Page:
Breaking: Judge Refuses Mark Meadows’ Plea to Shift Election Case!

A judge denied Mark Meadows‘ request to transfer his Georgia election subversion case to federal court on Friday, ruling that the former Trump White House chief of staff must face the charges in state court instead.

U.S. District Judge Steve Jones in Atlanta, in a 49-page ruling, stated that Meadows failed to meet the low threshold required to move his case to federal court. He emphasized that the crucial question was whether Meadows’ actions were connected to his role as a federal official.

“The evidence presented during the hearing establishes that the actions central to the State’s charges against Meadows were carried out on behalf of the Trump campaign with the ultimate goal of influencing state election activities and procedures,” Jones wrote. “Meadows himself acknowledged that working for the Trump campaign would be beyond the scope of his role as White House Chief of Staff.”

This ruling is an early victory for Fulton County District Attorney Fani Willis, who spent 2 1/2 years investigating and building the case against former President Donald Trump, Meadows, and 17 others under Georgia’s anti-racketeering law. She intends to try all the defendants together.

Trump has suggested that he might request a transfer of his trial to federal court, and some other defendants have already made similar requests. Judge Jones’s decision regarding Meadows may indicate that these requests could face challenges when argued before the judge later this month. However, Jones clarified that he would evaluate each case individually.

Moving to federal court would expand the jury pool beyond heavily Democratic Fulton County and prevent the trial from being photographed or televised since cameras are not allowed in federal courtrooms. Nevertheless, it would not enable Trump, if reelected in 2024, or another president to issue pardons because any conviction would still be based on state law.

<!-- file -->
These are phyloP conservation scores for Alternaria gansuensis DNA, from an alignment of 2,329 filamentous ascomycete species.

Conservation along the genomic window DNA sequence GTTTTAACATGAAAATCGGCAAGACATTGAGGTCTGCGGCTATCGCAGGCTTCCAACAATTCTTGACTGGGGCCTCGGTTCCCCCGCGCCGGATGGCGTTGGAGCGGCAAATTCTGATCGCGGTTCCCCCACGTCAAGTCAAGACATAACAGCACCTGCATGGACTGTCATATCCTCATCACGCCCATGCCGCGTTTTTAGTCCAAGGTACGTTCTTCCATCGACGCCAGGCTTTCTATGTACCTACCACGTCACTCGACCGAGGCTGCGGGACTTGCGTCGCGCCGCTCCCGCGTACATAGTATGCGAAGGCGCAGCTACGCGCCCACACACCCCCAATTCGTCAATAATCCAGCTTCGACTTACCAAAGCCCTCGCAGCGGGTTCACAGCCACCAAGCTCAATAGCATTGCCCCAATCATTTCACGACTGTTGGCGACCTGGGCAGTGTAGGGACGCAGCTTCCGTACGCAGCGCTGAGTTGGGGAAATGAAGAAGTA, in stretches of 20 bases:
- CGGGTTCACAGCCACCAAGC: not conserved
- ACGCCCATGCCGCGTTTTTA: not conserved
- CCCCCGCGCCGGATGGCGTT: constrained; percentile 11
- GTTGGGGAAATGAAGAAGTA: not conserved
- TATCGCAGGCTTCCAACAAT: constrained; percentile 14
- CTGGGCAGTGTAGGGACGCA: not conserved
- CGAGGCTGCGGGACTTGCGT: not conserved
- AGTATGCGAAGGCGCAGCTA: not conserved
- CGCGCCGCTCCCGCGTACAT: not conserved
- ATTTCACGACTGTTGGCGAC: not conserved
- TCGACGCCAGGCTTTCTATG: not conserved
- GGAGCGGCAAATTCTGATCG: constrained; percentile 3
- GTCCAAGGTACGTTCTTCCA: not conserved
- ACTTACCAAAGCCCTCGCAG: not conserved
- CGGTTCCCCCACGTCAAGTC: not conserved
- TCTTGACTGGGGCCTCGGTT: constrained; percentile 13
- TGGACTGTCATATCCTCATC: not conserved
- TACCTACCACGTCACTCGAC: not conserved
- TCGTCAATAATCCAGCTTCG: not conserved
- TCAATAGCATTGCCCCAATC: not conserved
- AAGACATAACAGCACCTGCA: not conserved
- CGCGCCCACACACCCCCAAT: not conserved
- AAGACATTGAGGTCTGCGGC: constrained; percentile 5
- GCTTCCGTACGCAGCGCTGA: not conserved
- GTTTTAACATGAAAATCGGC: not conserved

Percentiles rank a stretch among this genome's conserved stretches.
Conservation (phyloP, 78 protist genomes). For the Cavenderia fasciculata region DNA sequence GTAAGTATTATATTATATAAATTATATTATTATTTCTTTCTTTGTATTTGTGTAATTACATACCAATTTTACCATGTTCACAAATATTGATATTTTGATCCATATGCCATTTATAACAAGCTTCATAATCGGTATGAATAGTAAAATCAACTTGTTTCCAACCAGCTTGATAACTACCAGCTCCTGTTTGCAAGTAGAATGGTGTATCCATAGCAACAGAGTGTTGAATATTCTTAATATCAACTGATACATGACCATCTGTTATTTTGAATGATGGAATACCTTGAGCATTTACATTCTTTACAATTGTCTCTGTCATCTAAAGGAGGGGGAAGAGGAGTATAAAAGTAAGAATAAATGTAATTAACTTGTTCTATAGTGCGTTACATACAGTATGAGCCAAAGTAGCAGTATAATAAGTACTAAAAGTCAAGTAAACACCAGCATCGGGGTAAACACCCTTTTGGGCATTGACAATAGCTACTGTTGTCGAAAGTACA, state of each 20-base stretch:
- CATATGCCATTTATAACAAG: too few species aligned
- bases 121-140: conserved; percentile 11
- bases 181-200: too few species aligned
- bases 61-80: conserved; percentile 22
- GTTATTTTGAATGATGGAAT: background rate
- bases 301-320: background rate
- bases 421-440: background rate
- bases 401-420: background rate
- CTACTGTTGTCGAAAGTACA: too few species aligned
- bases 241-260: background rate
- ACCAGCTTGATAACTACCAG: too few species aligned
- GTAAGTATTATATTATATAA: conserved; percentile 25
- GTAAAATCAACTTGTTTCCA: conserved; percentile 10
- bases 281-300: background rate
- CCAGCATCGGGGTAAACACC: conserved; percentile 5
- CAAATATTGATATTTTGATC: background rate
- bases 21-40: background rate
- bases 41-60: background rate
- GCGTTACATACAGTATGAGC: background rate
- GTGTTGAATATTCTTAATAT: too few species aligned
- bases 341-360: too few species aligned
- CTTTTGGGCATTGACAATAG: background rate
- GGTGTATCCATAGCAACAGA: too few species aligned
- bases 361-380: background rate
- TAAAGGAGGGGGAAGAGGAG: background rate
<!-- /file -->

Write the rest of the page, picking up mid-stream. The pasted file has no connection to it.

Meadows filed a notice of appeal on Friday night. In an earlier court filing this week, he requested a separation of his case from the other defendants and a suspension of his state court proceedings until a final decision is made regarding his attempt to move to federal court, including any appeals.

A spokesperson for Willis declined to provide a comment.

Meadows, Trump, and the other defendants have pleaded not guilty to charges related to an alleged scheme to unlawfully overturn Trump’s 2020 election loss in Georgia, despite the state’s voters choosing Democrat Joe Biden.

Meadows argued that his actions were part of his duties as chief of staff to the Republican president. He and his legal team also contended that, being a federal official at the time, his charges should be adjudicated in federal court and ultimately dismissed for lack of merit.

Prosecutors asserted that the actions described in the indictment aimed to keep Trump in office after his loss to Biden. They contended that these actions were overtly political and violated the Hatch Act, which restricts partisan political activity by federal employees. Therefore, they argued that the case should remain in Fulton County Superior Court.

Meadows served as Trump’s fourth and final chief of staff, appointed in March 2020 to replace Mick Mulvaney. Before his tenure as the president’s top aide, Meadows was a congressman representing North Carolina.

Initially elected in 2012 during the post-Tea Party wave, Meadows quickly emerged as a leader among conservative Republicans in Congress. He chaired the right-wing Freedom Caucus, and his actions in the House played a role in Speaker John Boehner’s unexpected retirement.

As Trump rose to prominence in 2016, Meadows shifted his support from Texas Sen. Ted Cruz to become a Trump supporter.

Judge Jones emphasized that the evidence “strongly suggests” that most of Meadows’ actions mentioned in the indictment were outside the scope of his executive branch duties.

“Even if Meadows performed tasks similar to his official duties as White House Chief of Staff (such as attending meetings, scheduling phone calls, and managing the President’s time), he failed to demonstrate how the election-related activities forming the basis of the charges in the indictment were related to any of his official duties,” the judge clarified.

He also made it clear that his ruling did not reflect any judgment on the merits of the case against Meadows or any potential defense he might present.


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